March 18, 2017-
What is the real cost of being poor? The federal minimum wage of $7.25 an hour is a cruel joke. If it had kept pace with increases in U.S. labor productivity since the 1970s, it would be $19 an hour today. Assuming full-time, year-round employment, the current minimum wage yields $15,131 per year, well below the federal poverty level for a three-person family ($20,160).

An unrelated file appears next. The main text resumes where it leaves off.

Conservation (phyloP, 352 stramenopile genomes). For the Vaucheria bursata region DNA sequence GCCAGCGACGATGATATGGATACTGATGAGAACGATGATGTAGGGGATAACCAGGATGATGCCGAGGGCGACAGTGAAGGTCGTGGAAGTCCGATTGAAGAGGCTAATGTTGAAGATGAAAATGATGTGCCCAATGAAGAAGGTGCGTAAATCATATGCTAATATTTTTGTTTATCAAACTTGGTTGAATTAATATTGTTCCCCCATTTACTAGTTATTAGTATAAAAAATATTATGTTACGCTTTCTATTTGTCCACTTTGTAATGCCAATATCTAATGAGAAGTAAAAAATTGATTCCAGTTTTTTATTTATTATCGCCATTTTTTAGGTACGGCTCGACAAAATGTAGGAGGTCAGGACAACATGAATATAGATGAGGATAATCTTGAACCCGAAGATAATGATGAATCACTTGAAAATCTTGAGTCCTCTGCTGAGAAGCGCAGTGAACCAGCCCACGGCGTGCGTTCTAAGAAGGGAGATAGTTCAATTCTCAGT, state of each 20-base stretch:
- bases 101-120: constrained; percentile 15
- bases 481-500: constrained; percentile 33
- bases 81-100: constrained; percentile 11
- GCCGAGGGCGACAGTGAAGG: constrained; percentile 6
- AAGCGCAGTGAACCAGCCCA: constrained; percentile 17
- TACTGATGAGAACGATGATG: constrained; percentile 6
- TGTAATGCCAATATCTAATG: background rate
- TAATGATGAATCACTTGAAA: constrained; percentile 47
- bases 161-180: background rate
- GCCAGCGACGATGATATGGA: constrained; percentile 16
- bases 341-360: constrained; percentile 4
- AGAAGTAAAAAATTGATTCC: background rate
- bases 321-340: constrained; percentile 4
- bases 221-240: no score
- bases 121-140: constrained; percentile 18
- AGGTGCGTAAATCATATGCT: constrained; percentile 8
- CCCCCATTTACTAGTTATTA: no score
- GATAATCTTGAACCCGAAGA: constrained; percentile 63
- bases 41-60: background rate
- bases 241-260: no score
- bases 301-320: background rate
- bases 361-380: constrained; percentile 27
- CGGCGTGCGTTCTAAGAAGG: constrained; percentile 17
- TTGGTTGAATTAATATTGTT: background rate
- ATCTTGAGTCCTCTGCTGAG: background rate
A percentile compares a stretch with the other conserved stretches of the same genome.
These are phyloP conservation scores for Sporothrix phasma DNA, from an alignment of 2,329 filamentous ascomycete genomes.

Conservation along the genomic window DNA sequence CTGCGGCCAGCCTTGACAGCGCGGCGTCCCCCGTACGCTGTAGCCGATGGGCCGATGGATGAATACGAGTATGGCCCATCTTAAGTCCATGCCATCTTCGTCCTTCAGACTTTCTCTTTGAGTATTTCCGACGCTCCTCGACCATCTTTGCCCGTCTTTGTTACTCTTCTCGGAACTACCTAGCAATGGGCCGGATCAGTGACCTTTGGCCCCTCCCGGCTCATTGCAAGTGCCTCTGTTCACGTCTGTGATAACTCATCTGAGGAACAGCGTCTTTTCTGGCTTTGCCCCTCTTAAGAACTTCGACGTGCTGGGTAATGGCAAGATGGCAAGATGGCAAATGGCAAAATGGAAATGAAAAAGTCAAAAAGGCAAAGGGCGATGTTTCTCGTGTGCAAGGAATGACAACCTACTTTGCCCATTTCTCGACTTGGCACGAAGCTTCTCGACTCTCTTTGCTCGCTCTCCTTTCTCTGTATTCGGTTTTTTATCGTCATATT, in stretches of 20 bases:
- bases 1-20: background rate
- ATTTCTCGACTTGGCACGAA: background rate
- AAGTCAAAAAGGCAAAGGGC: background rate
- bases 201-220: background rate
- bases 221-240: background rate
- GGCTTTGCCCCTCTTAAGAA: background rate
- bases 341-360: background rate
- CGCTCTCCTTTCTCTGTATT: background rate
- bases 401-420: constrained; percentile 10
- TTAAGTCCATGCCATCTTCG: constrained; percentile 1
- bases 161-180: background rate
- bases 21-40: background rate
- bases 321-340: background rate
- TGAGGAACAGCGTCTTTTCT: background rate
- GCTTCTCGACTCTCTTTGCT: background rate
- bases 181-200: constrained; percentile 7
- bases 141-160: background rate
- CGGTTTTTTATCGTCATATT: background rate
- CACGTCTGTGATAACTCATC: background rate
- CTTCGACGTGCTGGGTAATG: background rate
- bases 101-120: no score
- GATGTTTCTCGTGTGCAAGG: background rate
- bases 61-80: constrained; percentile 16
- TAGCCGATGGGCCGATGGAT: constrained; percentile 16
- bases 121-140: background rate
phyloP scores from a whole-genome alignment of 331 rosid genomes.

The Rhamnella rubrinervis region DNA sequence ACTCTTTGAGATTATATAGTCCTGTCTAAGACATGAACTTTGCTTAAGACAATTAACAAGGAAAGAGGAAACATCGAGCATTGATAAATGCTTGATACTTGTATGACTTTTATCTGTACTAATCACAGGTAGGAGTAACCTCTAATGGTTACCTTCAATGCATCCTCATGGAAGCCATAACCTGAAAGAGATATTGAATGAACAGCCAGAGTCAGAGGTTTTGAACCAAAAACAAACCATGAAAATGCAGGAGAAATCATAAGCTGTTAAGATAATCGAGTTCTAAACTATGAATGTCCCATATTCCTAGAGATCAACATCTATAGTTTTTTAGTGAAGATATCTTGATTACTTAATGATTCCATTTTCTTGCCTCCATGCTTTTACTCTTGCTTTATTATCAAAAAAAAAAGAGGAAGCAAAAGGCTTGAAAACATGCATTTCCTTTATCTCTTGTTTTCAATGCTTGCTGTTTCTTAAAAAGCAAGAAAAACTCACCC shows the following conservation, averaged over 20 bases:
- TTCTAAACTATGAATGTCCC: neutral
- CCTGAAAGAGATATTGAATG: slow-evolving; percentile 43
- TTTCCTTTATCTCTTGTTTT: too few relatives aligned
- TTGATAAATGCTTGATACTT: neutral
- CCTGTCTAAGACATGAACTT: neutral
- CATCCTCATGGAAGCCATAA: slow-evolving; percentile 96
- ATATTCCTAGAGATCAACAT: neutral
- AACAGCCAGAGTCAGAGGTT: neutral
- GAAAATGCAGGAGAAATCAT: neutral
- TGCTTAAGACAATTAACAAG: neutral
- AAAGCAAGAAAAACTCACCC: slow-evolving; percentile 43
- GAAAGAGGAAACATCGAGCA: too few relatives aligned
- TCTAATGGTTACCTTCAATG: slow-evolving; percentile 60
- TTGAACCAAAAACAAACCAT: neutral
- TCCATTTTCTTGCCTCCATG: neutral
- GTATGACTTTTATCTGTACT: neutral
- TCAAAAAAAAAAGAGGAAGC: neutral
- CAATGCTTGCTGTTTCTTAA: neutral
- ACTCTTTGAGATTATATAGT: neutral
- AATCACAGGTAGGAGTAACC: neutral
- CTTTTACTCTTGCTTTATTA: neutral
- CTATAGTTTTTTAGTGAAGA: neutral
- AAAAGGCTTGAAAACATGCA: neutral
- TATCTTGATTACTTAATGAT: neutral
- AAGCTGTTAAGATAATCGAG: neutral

That’s why 29 states have increased their minimum wage beyond the federal level, with bottom hourly standards ranging from $7.70 in Missouri to $10 in Arizona, California, Connecticut and Vermont and $11 in Washington and Massachusetts. In the District of Columbia, the figure is $11.50, and will rise to $15 in 2020. The poverty level is another cruel measure. It is based on an antiquated 1950s formula that multiplies a minimum food budget three times. Like the federal minimum wage level, the poverty level is not adjusted for significant variations in the cost of living across the nation.